Christmas Is Coming, and the Labor Market Is Finally Getting Tight

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Amazon is raising wages:

Amazon.com said it is raising the minimum wage it pays all U.S. employees to $15 an hour….“We listened to our critics, thought hard about what we wanted to do, and decided we want to lead,” said Mr. Bezos in a statement. “We’re excited about this change and encourage our competitors and other large employers to join us.”

Hmmm. A regular reader emails with further information:

My wife is an HR manager in manufacturing at a plant that pays permanent employees over $15 per hour. Earlier this year they increased the wages for temps to $13.50 to try to increase retention, and they have not had good results. The labor market is tight, and these are not skilled positions, but they cannot hold onto new (temp) employees.

I work with fabricators and machine shops, and multiple shops are having trouble hiring to the point where several shops have warned us they may not meet commitments because they cannot find enough workers to hit their planned labor hours. My anecdotal evidence tells me it is most likely that Amazon is moving to $15 wages due to upward wage pressure, and not the goodness of Jeff Bezos’ heart or the power of Bernie’s persuasion.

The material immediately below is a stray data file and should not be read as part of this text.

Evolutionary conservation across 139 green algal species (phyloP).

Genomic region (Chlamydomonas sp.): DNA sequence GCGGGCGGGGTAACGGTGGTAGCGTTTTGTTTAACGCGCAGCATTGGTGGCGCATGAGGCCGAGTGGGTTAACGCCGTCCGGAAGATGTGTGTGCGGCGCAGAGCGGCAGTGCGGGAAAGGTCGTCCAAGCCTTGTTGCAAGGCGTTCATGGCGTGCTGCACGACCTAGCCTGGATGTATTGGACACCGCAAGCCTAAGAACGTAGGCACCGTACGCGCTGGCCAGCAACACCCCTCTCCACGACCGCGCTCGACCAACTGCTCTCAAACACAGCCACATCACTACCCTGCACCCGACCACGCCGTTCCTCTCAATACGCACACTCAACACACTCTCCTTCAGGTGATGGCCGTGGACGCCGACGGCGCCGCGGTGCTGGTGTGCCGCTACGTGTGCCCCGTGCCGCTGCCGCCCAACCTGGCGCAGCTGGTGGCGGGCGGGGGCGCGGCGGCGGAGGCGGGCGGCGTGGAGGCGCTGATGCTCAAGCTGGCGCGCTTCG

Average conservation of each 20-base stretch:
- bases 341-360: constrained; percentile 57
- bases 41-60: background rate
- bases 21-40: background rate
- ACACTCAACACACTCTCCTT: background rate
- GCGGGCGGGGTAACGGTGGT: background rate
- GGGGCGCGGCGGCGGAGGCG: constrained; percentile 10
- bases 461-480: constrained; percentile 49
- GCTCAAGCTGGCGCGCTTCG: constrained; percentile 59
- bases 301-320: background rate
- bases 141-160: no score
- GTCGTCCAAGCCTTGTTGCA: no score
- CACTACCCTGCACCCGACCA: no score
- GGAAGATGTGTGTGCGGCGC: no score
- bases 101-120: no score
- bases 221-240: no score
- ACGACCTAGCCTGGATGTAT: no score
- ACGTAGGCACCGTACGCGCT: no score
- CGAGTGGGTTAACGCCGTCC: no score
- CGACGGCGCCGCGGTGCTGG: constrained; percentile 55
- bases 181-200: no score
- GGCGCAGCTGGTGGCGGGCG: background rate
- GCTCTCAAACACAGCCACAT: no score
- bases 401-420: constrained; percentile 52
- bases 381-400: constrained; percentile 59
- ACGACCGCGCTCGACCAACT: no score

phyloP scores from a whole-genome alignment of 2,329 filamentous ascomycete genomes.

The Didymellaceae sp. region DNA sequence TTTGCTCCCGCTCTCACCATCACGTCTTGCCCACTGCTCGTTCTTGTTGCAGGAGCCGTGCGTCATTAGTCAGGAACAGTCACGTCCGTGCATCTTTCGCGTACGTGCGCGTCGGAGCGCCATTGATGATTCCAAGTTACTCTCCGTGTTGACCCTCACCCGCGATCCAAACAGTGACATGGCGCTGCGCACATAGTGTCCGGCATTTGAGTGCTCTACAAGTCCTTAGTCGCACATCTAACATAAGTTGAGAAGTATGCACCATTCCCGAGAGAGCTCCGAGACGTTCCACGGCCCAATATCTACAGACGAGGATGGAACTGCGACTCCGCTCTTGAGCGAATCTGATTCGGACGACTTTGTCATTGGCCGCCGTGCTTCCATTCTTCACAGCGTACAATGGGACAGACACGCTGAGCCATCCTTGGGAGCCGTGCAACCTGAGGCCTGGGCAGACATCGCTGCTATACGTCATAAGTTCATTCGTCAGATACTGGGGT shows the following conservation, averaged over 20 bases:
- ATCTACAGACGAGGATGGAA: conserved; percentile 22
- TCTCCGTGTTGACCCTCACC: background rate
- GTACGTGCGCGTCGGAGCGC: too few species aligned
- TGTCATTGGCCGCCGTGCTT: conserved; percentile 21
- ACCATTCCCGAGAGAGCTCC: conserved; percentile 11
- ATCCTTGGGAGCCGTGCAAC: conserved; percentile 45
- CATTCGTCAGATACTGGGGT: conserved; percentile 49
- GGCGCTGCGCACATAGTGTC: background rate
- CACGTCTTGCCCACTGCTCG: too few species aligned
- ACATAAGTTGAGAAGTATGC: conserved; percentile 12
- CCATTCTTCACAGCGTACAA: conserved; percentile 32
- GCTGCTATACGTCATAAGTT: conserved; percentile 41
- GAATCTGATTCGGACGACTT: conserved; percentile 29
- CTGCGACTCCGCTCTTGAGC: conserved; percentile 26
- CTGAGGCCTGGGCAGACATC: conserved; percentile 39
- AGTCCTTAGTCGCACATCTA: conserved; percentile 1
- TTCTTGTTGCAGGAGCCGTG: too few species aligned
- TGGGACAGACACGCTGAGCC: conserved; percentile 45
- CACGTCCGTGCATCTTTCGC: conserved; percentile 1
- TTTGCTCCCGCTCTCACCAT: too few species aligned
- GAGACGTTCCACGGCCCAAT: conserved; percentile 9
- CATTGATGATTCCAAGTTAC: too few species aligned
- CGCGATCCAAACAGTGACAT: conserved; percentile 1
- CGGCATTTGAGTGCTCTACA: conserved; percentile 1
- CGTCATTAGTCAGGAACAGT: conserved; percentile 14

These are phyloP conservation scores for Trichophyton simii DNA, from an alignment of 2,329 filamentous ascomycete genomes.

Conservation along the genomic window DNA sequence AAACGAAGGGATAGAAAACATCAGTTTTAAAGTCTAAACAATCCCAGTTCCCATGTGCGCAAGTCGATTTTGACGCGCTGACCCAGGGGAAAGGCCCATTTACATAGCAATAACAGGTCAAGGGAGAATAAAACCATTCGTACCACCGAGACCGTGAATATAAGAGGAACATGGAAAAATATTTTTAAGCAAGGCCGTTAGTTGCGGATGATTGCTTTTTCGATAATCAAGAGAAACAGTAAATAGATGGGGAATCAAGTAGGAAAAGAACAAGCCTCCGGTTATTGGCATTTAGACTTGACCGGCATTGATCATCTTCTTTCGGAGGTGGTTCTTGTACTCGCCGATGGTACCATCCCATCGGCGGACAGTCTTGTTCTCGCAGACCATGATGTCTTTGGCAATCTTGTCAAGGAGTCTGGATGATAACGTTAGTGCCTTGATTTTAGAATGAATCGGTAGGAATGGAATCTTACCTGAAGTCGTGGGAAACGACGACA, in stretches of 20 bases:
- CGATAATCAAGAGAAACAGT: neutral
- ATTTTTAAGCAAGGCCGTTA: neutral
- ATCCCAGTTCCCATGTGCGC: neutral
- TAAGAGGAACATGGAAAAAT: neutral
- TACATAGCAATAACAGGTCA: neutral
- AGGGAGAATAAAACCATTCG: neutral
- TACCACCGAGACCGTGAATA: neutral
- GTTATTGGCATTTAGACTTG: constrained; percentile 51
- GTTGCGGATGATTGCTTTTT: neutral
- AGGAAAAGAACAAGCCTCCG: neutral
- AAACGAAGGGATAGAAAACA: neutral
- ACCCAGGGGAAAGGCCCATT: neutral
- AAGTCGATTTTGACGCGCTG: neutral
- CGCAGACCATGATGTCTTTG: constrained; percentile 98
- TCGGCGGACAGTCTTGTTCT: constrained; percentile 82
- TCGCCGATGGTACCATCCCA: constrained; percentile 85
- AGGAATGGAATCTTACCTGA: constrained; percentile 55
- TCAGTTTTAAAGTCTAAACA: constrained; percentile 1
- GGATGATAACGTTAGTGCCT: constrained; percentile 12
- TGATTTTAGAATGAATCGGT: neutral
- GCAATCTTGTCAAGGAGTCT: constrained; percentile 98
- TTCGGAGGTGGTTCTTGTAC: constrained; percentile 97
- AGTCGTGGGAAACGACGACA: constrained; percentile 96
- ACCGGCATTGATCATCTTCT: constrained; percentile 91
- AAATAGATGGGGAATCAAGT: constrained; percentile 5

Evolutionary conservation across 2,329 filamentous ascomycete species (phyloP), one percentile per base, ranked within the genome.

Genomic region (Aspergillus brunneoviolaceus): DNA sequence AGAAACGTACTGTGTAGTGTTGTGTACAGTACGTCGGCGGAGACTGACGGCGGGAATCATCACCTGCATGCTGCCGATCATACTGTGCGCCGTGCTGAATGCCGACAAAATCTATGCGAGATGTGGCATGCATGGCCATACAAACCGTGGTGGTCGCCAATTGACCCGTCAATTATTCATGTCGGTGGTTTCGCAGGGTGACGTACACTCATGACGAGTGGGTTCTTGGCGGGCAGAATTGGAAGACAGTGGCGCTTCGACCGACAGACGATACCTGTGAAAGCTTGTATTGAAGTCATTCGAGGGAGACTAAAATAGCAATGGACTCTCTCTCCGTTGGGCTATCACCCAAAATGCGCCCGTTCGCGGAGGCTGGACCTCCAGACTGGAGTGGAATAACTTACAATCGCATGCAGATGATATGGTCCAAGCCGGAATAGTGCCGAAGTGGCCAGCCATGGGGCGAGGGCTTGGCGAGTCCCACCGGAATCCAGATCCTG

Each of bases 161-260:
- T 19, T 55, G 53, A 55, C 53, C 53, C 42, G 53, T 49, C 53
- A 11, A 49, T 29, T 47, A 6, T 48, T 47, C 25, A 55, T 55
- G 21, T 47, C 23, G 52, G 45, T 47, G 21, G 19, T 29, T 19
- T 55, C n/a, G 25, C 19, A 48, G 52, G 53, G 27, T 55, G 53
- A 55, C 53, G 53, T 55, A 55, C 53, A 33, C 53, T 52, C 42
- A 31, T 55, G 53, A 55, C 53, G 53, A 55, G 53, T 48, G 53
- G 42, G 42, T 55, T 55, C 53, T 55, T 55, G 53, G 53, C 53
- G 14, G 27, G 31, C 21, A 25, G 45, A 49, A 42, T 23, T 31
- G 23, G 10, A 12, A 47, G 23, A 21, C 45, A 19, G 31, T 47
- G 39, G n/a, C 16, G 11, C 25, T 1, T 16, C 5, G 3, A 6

That sounds exactly right. And there’s more:

Faced with a tight labor market and a busy holiday shopping season, retailers have boosted wages to lure workers. In typical fashion, however, Amazon has outdone them. The e-commerce giant’s decision to raise its minimum wage to $15 an hour will make it harder for traditional retailers to hire the staff they need. The result could be lost sales or, worse, crowded stores without enough staff, sending shoppers online, most likely to Amazon.

Nobody is moving to $15 wages because they’ve been watching all the progressive rallies and they’re suddenly getting woke. They’re doing it because it’s the only way to attract workers.

This is a two-edged sword, of course. With the unemployment rate so low, the people they’re attracting off the sidelines are largely those with the weakest skills and the most fragile attachment to the labor force. This suggests that we’re finally getting close to the point where the labor force is fully engaged and there just aren’t any more workers who can be persuaded to come off the sidelines. In the short term, this should lead to higher wages. In the medium term it should lead to an economic peak and then a recession. But I don’t know when.

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